Tuesday, August 31, 2021

What does your Betrayal Impact Statement say?

A friend of mine recently discovered that her husband was cheating. Again. It's our nightmare scenario, isn't it? That he learned nothing. That he changed nothing, except, perhaps, to become more adept at lying, more discreet. 

My friend's husband is a sex addict. And those of us who've dealt with addicts know that it can be a long road to recovery. That they are likely to "slip" as the recovery community refers to it, which hardly reflects just how excruciating it is. "Slip" sounds like a "whoops" when the truth is it's a banana-peel wipeout with massive head trauma. 

One of the things my friend is participating in, as she and her husband try and recover from this latest "slip" is impact statements. He, the offender, has to offer up a full accounting of everything he did, when/where/with whom. And after she has digested this (and perhaps cried an ocean of tears) she presents what's called an Impact Statement, not at all unlike what crime victims submit to courts in order to influence sentencing and have an acknowledgement of their pain.

It got me thinking that, whether or not we're dealing with an addict, we might all consider writing an Impact Statement. It would serve two purposes: 1) Make clear how deep and broad the pain of his betrayal and 2) Force us to acknowledge all the ways in which we've been affected. Far too often, I think, we fail on both accounts – to make him face what he's done, or face it ourselves.

It could be that it's too much. That was the case for me when my husband's sex addiction counsellor wanted him to do a "full disclosure" session. By then, I'd been grilling my husband for weeks and I knew what I wanted to know. I chose not to hear more. It stopped mattering to me whether he'd had sex with 12 people or 40, whether he'd done it in a car or a living room couch. He had betrayed my trust, my body, our vows. That was the case whether he'd one it one time or many. The details became immaterial. What mattered to me at that point was his own willingness to face what he'd done, his own willingness to prepare the disclosure because, whether I saw it or not, he had to see it.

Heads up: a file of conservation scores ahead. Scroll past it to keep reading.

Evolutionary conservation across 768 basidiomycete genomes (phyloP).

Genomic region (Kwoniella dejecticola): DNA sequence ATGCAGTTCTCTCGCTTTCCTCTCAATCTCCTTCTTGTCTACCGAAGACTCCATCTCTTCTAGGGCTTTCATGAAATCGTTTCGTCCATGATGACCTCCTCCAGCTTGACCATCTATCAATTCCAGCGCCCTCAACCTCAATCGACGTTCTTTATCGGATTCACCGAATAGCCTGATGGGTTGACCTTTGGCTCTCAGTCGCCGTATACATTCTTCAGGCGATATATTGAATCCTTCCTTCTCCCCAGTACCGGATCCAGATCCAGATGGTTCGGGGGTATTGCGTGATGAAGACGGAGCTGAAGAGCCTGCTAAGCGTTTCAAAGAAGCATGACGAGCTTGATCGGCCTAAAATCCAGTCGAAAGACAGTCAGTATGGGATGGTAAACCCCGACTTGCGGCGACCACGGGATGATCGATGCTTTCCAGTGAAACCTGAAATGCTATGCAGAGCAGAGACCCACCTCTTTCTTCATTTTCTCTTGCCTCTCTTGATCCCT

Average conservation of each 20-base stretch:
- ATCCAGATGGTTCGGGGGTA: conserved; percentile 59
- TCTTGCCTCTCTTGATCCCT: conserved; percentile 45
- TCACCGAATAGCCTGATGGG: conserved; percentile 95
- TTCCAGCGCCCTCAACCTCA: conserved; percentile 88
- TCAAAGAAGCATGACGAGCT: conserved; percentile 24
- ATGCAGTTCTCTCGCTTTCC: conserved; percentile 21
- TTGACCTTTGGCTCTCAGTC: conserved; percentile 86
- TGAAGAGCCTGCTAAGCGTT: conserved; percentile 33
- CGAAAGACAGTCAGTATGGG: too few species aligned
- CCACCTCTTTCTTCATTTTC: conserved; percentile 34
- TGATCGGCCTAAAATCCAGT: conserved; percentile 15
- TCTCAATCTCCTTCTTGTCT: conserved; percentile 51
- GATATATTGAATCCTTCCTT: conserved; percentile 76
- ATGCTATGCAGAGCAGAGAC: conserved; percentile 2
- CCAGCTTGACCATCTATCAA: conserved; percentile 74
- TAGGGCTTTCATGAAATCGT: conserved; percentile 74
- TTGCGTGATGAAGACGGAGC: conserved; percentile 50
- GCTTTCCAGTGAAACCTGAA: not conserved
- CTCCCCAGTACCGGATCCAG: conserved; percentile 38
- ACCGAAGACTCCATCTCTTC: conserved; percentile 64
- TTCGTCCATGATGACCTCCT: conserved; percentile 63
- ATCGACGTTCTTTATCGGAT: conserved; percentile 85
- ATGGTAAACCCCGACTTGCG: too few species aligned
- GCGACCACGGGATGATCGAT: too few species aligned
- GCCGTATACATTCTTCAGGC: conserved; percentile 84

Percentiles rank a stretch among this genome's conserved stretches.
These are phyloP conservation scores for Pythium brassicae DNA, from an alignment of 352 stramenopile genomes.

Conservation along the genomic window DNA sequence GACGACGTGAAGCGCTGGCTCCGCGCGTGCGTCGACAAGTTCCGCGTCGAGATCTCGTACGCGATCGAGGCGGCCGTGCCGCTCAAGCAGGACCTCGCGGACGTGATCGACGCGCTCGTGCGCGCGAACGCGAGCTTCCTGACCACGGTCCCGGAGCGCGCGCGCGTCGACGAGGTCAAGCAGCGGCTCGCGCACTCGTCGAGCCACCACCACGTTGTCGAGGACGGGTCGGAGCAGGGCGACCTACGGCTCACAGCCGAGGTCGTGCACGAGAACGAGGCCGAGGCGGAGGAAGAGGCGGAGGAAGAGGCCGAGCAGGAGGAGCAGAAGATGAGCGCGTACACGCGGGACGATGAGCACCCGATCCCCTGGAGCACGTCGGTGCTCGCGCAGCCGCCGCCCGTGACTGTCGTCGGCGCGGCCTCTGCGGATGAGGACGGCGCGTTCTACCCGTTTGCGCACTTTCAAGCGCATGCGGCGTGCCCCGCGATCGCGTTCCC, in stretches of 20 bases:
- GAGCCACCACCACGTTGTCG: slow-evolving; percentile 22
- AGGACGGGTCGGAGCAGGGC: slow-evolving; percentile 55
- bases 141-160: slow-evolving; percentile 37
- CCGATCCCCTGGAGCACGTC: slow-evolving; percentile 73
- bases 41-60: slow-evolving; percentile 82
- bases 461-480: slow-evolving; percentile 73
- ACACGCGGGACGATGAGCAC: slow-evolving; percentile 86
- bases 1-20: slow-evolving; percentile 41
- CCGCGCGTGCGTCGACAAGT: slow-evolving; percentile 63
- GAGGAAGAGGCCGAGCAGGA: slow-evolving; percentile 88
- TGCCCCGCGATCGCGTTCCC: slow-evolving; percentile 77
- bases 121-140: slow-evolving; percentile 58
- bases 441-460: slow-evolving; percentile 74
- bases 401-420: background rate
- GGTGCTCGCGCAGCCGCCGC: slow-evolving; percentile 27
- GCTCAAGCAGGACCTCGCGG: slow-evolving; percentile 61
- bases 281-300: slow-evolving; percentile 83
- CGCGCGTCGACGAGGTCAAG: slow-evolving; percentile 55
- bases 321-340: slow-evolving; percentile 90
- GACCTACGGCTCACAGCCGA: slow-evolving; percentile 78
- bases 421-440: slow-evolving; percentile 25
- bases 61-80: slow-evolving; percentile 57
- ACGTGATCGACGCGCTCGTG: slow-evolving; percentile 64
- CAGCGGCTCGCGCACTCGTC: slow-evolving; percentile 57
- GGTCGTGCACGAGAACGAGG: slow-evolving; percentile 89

So if that's the case for you – if the idea of compiling a full impact statement is too much right now – then pay attention to that. You don't need to do anything that feels like it's harmful. But you might want to pick away at it. Writing down the impacts as they occur to you. "I can no longer go to my favorite restaurant because you went there with her." "I gained 30 pounds from stress eating." "I felt alienated from my closest friends because I couldn't bring myself to tell them." Those are the impacts we often minimize or overlook or that get lost. And the idea isn't to keep stoking that rage, it's to honor our experience. It's to help you understand that everything you're going through – the confusion, the memory fog, the hyper-vigilance, the instability – is because of something. It's not you overreacting. It's not you being dramatic. It's you absorbing a massive trauma.